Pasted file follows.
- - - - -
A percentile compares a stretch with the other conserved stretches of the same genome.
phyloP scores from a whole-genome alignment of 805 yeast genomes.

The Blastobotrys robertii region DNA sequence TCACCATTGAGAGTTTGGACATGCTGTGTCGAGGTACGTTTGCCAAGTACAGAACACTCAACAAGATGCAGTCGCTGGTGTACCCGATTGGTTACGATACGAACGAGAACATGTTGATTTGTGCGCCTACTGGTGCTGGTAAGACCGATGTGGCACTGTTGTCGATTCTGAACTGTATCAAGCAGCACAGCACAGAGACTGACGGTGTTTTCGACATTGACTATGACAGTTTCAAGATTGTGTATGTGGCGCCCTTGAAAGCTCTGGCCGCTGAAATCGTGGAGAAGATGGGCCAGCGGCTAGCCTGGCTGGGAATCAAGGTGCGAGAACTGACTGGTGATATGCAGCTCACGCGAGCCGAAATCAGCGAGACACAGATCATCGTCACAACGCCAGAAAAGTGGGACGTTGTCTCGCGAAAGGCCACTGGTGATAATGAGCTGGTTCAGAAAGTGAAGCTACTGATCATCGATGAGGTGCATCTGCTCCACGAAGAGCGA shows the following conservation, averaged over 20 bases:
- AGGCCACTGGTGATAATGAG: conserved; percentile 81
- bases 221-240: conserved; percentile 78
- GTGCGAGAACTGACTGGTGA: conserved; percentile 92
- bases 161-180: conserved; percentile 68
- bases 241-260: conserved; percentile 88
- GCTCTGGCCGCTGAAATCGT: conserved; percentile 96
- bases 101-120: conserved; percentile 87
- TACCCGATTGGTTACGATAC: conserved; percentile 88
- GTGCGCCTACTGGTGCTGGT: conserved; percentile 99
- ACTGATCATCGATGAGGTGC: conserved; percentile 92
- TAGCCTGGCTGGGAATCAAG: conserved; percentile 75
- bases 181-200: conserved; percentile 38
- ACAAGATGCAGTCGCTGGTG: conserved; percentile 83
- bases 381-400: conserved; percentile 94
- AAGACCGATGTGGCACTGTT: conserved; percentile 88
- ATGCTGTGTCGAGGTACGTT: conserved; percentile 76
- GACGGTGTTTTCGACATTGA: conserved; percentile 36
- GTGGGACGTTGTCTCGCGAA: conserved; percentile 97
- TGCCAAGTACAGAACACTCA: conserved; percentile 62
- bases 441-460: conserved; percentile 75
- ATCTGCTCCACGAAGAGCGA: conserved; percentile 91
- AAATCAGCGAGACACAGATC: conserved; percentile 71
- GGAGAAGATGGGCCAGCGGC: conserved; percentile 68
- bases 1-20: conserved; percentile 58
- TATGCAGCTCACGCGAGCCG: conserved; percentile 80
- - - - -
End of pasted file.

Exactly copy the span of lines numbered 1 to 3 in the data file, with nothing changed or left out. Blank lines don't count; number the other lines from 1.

A percentile compares a stretch with the other conserved stretches of the same genome.
phyloP scores from a whole-genome alignment of 805 yeast genomes.

The Blastobotrys robertii region DNA sequence TCACCATTGAGAGTTTGGACATGCTGTGTCGAGGTACGTTTGCCAAGTACAGAACACTCAACAAGATGCAGTCGCTGGTGTACCCGATTGGTTACGATACGAACGAGAACATGTTGATTTGTGCGCCTACTGGTGCTGGTAAGACCGATGTGGCACTGTTGTCGATTCTGAACTGTATCAAGCAGCACAGCACAGAGACTGACGGTGTTTTCGACATTGACTATGACAGTTTCAAGATTGTGTATGTGGCGCCCTTGAAAGCTCTGGCCGCTGAAATCGTGGAGAAGATGGGCCAGCGGCTAGCCTGGCTGGGAATCAAGGTGCGAGAACTGACTGGTGATATGCAGCTCACGCGAGCCGAAATCAGCGAGACACAGATCATCGTCACAACGCCAGAAAAGTGGGACGTTGTCTCGCGAAAGGCCACTGGTGATAATGAGCTGGTTCAGAAAGTGAAGCTACTGATCATCGATGAGGTGCATCTGCTCCACGAAGAGCGA shows the following conservation, averaged over 20 bases: